• becoming a mom
  • not documenting my pregnancy in the beginning because I was terrified of something happening to my baby and having too many reminders of him that might break me if he didn’t make it
  • giving birth without any drugs
  • feeling so simultaneously connected and lonely as a new mom
  • difficulties with friendships after becoming a mom
  • the “mama bear” mentality I’ve had since learning I was pregnant
  • the physical and mental toll pregnancy has taken on my body
  • the strength I’ve found despite those tolls - in myself and from loved ones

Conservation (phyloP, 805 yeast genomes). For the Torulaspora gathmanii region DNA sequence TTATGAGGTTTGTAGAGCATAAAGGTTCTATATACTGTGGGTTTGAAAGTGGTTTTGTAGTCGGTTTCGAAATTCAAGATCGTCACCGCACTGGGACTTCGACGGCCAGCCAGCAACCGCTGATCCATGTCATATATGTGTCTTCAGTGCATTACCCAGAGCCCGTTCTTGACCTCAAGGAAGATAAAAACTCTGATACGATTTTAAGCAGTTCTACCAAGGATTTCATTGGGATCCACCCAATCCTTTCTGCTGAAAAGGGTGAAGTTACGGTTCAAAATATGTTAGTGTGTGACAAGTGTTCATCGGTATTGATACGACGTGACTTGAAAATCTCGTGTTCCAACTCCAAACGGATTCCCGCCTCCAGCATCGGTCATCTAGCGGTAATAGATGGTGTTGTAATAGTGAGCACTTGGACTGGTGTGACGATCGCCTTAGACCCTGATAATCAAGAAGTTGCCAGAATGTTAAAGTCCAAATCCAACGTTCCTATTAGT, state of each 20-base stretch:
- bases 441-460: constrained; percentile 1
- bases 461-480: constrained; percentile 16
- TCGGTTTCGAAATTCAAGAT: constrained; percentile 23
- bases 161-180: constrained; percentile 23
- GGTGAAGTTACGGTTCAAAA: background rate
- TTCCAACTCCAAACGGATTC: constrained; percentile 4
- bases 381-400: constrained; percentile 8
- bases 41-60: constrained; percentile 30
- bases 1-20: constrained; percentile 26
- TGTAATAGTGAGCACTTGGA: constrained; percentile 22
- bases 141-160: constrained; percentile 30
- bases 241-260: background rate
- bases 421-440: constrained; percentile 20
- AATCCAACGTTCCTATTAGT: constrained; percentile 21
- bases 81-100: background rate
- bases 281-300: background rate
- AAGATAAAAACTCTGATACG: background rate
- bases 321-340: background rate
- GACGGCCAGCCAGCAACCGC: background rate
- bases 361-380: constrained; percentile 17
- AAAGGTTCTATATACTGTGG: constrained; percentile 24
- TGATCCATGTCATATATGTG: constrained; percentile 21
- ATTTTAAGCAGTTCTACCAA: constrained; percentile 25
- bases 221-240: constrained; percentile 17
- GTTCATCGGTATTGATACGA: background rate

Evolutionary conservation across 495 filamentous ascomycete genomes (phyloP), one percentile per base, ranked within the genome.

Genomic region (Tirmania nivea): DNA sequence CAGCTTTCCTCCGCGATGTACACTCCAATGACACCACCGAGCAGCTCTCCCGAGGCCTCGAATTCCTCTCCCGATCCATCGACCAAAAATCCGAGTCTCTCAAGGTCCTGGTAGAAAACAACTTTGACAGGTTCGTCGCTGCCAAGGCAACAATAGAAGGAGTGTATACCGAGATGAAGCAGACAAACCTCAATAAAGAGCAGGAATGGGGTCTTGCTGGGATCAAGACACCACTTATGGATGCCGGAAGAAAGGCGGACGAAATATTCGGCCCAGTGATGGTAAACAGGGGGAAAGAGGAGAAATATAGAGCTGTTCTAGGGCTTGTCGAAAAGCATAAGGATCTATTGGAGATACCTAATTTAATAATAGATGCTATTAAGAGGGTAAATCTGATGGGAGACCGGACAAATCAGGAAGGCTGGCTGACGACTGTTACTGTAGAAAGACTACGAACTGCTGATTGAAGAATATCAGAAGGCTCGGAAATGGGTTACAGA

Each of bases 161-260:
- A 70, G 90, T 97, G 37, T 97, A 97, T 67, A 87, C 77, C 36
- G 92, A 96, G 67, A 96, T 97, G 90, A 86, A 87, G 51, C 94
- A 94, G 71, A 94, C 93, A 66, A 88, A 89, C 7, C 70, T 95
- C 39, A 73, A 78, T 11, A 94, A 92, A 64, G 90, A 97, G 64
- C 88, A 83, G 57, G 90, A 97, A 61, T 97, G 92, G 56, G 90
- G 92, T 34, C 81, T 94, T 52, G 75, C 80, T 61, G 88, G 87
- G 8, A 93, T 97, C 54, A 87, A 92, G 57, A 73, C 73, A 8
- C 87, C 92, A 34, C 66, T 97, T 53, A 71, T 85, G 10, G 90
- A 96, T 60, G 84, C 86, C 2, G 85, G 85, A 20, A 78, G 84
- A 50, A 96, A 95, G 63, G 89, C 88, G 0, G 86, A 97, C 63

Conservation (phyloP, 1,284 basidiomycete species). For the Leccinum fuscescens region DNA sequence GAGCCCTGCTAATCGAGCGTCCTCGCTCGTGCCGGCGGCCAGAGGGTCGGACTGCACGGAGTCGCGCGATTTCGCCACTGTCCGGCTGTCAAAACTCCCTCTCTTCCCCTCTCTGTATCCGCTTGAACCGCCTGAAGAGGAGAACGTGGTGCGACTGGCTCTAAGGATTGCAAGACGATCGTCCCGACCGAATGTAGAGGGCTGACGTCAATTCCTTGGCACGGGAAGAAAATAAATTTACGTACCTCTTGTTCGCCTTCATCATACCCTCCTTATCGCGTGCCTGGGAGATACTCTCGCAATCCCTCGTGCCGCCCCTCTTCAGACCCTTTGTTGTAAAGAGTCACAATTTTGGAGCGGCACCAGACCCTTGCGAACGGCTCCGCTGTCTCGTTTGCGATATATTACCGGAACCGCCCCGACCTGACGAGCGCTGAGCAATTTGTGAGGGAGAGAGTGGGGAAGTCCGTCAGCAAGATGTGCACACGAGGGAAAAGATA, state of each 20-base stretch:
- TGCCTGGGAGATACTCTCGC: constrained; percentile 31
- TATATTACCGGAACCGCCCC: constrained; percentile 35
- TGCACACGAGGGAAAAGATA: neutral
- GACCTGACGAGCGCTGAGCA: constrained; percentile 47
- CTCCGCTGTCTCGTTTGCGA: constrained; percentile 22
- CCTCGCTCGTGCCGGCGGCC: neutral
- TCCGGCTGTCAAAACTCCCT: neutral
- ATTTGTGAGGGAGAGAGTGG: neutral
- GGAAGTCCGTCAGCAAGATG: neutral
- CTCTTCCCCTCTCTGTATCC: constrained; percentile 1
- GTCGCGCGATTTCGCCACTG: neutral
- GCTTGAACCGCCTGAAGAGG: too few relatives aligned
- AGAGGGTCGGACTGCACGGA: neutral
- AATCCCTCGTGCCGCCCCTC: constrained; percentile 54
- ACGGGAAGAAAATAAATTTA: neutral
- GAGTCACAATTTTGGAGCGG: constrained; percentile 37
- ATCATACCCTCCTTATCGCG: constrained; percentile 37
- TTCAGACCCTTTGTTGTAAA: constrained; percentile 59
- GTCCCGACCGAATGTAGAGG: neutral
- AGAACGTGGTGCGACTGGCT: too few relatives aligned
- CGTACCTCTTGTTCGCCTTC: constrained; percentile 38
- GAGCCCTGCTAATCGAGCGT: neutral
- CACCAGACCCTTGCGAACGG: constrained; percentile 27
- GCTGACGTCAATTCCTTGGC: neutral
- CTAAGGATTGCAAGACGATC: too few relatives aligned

Apparently my mind works in overdrive when I’m in the shower or when I’m awake before most of the rest of the world.
I’ve started probably seventeen blog posts trying to talk about these things and more, but haven’t felt like I’ve gotten out what I wanted to say. Now that we’re “sleep training,” and I’m one of those people who’s wide awake the second I’m awakened in the middle of the night, it looks like I’ll have more opportunities to write about these things. That’s something I’ll look forward to during this process. And you know what? I didn’t expect that either. 
 
If you’d like to check in every so often and read about my stories and even share your own, I’d love that. And now, good Monday to you all.